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Friday, April 20, 2012

War Orphans

This is Christobal, who is an orphan of war from South Sudan. His parents were not shot, but rather the disabling effect of war on the entire society took them from Christobal. And almost took his life, too. And may still.

He was delivered into our care at Kijabe this week by two Kenyans who work for an American-funded orphan-care NGO, and a South Sudanese nurse. His mother died in the process of giving birth to him in December, from uncontrolled bleeding. Post-partum hemorrhage should not be taking mothers' lives in 2012, but in areas where war and displacement and poverty prevent mothers from accessing reasonable care, it still does. A teenage girl in South Sudan is more likely to die in childbirth in the next decade than to finish high school. Christobal's father abandoned the family when his wife died. So the children were brought to an orphanage, where his milk-powder formula was mixed too dilute, and the caretaker was unable to adequately protect and nurture him. A few months later he was stick-thin, irritable, shrunken. His bulky sweater hides a wasted body. He's starving.

Kijabe is a long journey from South Sudan, just for food. But the Kenyans who were in charge of the project did what they would do for their own kids--brought him to a place they know and trust. Severe Acute Malnutrition is a serious illness with a very high mortality rate. We work hard to save at least 90% of kids in this condition, but in many hospitals his chance of survival is more like 75% or even less. And his recovery will be long and fraught with difficulties.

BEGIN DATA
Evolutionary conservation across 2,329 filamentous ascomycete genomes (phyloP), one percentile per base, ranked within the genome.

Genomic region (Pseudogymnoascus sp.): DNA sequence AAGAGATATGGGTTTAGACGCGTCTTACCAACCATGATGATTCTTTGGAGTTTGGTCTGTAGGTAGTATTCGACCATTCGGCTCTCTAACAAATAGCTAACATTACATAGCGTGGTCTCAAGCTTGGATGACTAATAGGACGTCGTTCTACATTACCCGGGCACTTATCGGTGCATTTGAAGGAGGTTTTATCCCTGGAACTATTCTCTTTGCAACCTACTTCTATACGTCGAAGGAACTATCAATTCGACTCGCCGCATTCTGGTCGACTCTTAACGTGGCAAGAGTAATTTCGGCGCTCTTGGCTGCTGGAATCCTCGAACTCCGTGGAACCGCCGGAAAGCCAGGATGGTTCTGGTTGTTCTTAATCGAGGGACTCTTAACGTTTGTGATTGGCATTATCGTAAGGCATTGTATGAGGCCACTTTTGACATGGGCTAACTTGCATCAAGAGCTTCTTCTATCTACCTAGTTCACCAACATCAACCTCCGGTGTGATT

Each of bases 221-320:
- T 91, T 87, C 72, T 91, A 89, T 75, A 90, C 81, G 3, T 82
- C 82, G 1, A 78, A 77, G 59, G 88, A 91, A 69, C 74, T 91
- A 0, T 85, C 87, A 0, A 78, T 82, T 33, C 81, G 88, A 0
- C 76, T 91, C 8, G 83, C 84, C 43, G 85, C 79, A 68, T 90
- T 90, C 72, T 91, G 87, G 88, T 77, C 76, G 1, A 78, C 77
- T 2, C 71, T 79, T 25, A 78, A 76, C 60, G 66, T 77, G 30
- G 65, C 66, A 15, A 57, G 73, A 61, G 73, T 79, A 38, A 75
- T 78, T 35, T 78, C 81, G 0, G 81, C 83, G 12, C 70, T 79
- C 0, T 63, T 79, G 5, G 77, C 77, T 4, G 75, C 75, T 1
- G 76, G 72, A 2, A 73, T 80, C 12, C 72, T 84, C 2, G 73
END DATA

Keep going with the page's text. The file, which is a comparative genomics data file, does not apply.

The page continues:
Not the least of which is that war is once again threatening between Sudan and South Sudan. Here is a clip from today's news: President Omar Hassan al-Bashir of Sudan vowed on Wednesday to “liberate” South Sudan from its governing party, a sharp escalation of rhetoric after fierce border clashes. There has been growing alarm over the worst violence since South Sudan split from Sudan to become an independent country in July under the terms of a 2005 peace settlement ending a civil war. South Sudan last week seized Heglig, a contested oil-producing region in the savanna that is known as Panthou in the south, prompting Sudan’s Parliament to brand South Sudan an “enemy” on Monday and to call its swift recapture. When world leaders can not agree on borders, sharing of resources, or mechanisms for dialogue, then the most vulnerable suffer. Babies like Christobal will lose their lives by the thousands, silently, even as dozens of combatants clash and die more publicly.

Pray for our team in Mundri, which is far from the fighting, but still in a country affected by war. And pray for Christobal, and the many caring people and organizations who are trying to build a functional country out of the ruins of decades of war. Pray that his generation would be the last to be devastated by this conflict.

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